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The New Zealand Railways Magazine, Volume 11, Issue 6 (September 1, 1936)

Some Fast Running Trains

Some Fast Running Trains.

There are probably few more famous railway routes the world over than those running between London and Scotland, operated respectively by the London, Midland and Scottish, and London and North Eastern Companies. Speedy running has always been a feature on these tracks, and this season some exceptionally fine locomotive performances are being put up in the Anglo-Scottish services. Our old friend, the “Flying Scotsman,” again runs nonstop between King's Cross and Edinburgh; while on the L.M. and S. route out of Euston terminus, London, a noteworthy acceleration has been effected in the running of the “Mid-day Scot,” which, leaving London at 2.0 p.m. daily, now reaches Glasgow (Central) at 9.35—a cut of half-an-hour over the old timings. This saving of thirty minutes involves an overall average speed of 52.9 m.p.h., including four stops of a total duration of 19 minutes, and the ascent of two mountain summits at Shap and Beattock.

For hauling the “Mid-day Scot,” there are utilised giant 158-ton locomotives of the “Princess Royal” class. A single locomotive works through from London to Glasgow (401 1/2 miles), locomotive crews being changed at Crewe, 158 miles from Euston. Because of relatively slow running up steep gradients, over favourable portions of the route the scheduled speeds of the “Mid-day Scot” are necessarily high. Between Tring and Bletchley, for example, the 75 m.p.h. figure is touched.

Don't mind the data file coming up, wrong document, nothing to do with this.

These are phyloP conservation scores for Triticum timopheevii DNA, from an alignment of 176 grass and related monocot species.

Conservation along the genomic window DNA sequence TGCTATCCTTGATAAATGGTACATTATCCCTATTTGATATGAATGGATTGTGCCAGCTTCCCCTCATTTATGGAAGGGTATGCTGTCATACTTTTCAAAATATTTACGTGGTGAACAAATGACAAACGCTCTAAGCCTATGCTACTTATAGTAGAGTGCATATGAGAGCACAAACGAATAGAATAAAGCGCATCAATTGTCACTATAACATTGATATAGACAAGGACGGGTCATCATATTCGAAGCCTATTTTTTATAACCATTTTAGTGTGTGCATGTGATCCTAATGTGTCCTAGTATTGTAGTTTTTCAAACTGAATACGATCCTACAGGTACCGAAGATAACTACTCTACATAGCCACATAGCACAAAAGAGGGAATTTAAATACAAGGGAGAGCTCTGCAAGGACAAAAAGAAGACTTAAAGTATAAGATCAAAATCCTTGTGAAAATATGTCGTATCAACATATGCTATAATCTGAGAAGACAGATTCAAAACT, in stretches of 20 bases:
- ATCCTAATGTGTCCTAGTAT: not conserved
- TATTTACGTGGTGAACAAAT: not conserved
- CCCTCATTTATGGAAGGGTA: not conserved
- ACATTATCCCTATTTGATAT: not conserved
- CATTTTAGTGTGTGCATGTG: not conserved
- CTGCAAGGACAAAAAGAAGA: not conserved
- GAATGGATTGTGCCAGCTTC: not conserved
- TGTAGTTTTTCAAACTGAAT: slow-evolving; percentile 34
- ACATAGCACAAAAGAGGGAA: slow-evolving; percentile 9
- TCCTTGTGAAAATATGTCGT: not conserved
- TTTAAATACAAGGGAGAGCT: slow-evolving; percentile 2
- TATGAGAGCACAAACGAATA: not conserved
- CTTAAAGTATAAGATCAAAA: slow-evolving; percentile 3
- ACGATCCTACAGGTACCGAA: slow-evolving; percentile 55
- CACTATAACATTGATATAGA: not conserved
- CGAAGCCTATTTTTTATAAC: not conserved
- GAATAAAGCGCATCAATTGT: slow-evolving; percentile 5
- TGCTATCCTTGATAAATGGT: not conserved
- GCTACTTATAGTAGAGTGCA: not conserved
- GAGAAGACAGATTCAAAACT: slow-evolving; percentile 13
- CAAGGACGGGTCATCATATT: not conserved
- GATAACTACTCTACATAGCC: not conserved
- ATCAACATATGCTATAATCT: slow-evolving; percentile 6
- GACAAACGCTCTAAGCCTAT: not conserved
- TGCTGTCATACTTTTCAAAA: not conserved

Altogether, 747 passenger trains in various parts of the L.M. and S. system have been speeded up by a total of 2,016 minutes per day. The effect of these accelerations has been to bring into the table of trains running at start-to-stop speeds of over 60 m.p.h., two additional expresses, the more interesting being the “Merseyside Express,” covering the 189.7 miles between Mossley Hill, Liverpool, and Euston in 189 minutes. Since May last, the Company has had 29 trains covering a total of 2,632.2 miles per day at average start-to-stop speeds of over 60 m.p.h.